4 stars After the huge commercial success of his 3rd album who gave him notoriety to the mainstream public making a good album would have been difficult for every artist. Angelo Branduardi apparently didn't feel any pressure and likely invested part of the previous earnings in the production of his "La Pulce D'Acqua".

I remember we fans were having a lot of expectations about this album and it received also a lot of advertising including posters on the road, something that was not very usual actually.

The vinyl came out with nice watercolor paintings included in the package, one for each song. The cover sleeve is an example of them. This is another symptom of the increased popularity and the investment made by the major.

The album is opened by one of the still most famous songs of Branduardi: "Ballo in Fa Diesis Minore (Dance in F#-)" it's a song which takes inspiration from a medieval leid, the same which has inspired a Blackmore's Night song that's almost identical, and the lyrics are about the personification of Death, a typical medieval thing. This dance is a sort of exhorcism against Death "A turn of dance, another one and you're no longer Master of Time....".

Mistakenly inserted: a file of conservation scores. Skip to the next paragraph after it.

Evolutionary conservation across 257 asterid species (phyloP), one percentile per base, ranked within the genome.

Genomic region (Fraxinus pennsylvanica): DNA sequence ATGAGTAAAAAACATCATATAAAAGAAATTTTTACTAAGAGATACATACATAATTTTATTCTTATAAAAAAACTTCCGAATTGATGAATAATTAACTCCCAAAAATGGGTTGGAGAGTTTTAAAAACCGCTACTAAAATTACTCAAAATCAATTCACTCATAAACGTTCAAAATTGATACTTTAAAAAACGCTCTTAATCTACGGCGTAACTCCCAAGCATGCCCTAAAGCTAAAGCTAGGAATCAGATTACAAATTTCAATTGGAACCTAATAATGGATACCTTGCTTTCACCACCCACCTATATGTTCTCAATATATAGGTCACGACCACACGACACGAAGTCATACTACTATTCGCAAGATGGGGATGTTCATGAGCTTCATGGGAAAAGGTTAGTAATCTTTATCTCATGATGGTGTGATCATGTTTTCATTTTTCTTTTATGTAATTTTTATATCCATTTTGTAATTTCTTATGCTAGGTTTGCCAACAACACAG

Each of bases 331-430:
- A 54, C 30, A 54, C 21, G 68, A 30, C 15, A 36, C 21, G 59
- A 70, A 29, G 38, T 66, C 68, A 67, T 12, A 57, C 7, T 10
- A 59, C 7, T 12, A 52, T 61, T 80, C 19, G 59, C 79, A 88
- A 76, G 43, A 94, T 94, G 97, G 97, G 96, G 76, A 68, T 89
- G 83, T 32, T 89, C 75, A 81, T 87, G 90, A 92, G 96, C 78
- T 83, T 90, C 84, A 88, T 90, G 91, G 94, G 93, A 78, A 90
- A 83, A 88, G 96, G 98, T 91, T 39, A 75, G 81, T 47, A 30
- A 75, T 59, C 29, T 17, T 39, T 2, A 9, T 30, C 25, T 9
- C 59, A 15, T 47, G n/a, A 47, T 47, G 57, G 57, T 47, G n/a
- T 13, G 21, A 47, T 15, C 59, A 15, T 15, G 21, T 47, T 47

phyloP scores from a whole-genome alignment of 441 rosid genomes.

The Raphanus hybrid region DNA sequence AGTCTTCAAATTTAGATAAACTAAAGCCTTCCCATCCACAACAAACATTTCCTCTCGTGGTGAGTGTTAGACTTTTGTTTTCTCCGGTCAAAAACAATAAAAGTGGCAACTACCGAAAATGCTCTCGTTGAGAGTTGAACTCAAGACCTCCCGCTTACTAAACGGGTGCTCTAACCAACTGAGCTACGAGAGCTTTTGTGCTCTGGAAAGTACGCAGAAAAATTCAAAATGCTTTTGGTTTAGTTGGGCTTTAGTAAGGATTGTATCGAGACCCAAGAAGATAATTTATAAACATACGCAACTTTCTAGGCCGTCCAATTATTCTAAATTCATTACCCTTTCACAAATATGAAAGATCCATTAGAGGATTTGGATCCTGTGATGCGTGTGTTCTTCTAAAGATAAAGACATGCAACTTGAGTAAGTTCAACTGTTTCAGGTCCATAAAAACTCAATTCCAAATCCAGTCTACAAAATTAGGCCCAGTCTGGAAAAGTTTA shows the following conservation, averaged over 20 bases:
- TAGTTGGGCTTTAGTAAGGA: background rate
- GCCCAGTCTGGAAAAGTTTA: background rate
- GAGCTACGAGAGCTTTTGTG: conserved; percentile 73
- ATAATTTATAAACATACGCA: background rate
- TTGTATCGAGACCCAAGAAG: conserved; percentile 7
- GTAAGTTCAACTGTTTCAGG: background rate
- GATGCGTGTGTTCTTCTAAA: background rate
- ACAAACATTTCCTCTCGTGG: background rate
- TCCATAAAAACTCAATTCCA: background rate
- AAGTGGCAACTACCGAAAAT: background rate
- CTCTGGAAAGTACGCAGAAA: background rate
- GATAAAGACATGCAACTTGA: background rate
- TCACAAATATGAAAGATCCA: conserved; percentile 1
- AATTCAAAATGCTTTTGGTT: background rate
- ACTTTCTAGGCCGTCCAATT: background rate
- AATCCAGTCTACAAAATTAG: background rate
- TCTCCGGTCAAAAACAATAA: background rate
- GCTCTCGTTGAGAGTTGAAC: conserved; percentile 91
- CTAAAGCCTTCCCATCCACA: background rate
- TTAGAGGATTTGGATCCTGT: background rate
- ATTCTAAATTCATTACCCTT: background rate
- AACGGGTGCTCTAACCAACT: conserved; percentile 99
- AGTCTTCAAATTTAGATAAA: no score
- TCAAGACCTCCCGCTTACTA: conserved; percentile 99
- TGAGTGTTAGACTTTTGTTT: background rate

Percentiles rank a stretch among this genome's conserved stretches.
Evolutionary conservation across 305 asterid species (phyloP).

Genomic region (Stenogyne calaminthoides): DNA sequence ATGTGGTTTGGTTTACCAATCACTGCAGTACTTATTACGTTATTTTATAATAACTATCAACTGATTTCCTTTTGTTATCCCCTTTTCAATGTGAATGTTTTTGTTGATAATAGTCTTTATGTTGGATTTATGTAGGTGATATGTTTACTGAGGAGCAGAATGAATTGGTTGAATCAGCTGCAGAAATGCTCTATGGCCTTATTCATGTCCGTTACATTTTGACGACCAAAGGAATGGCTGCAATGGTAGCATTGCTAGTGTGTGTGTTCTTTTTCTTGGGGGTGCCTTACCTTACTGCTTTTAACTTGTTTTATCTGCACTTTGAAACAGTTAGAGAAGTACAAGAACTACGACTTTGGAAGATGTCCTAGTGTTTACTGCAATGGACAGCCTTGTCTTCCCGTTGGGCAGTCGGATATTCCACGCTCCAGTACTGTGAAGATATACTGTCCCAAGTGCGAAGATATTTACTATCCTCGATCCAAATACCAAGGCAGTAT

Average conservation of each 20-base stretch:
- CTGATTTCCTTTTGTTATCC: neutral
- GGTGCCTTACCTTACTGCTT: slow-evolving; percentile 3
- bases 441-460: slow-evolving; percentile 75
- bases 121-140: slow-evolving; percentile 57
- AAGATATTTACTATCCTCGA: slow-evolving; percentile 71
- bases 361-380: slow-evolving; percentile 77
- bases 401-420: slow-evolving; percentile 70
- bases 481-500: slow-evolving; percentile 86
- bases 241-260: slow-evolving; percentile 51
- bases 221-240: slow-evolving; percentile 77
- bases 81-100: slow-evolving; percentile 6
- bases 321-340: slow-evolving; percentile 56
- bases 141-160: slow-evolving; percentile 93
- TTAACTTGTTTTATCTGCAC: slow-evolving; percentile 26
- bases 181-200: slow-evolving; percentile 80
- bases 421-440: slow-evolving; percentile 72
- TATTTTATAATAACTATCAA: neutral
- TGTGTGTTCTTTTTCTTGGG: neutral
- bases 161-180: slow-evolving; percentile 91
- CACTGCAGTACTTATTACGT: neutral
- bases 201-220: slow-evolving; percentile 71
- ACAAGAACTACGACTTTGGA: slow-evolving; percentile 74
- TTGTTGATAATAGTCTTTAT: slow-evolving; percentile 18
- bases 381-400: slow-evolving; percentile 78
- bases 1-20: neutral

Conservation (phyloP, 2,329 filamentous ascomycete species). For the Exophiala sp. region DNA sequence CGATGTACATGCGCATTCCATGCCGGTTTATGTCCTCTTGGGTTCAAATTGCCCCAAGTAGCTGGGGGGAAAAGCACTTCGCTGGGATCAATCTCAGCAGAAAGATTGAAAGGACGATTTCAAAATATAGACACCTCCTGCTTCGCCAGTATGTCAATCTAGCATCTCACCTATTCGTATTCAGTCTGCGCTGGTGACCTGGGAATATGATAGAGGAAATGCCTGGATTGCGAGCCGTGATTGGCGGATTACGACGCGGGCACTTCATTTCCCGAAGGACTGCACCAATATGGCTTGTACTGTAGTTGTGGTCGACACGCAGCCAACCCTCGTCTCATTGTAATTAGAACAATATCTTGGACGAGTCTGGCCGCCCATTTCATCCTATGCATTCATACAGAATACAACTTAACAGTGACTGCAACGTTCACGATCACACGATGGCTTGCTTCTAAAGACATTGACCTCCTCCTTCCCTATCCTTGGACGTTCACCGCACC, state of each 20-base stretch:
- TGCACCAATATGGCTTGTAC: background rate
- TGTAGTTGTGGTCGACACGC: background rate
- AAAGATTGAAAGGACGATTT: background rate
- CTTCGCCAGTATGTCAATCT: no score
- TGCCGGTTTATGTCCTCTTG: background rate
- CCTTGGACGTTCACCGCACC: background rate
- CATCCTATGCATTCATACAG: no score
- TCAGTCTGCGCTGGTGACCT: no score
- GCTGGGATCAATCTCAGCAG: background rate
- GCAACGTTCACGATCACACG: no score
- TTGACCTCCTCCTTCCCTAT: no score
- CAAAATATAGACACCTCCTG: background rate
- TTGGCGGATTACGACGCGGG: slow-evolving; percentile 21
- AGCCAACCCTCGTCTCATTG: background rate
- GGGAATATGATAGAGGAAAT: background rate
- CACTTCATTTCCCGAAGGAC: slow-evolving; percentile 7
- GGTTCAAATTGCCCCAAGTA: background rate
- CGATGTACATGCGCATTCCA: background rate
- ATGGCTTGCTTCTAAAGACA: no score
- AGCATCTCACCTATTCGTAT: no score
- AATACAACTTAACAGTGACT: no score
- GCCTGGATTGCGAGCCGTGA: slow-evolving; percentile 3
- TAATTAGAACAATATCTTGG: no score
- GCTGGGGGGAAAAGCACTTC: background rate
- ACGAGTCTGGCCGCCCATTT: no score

"Il ciliegio (The cherry tree)" is a fairytale about a pregnant girl who asks a gardener to give her some fruits for her son then the tree moves a branch to her. It's the song I like more on this album.

"Nascita Di Un Lago (Birth of a Lake)" is opened by trumpets and classical guitar. It's another fairytale that has its roots in the Greek mythology. Musically speaking is a classical Branduardi's ballad.

"Il Poeta di Corte (The Court's Poet)" is a sort of nursery rhyme, uptime and funny with the efffort of Lai's launeddas. It has the flavor of a medieval ballad. Another song which had a great success actually.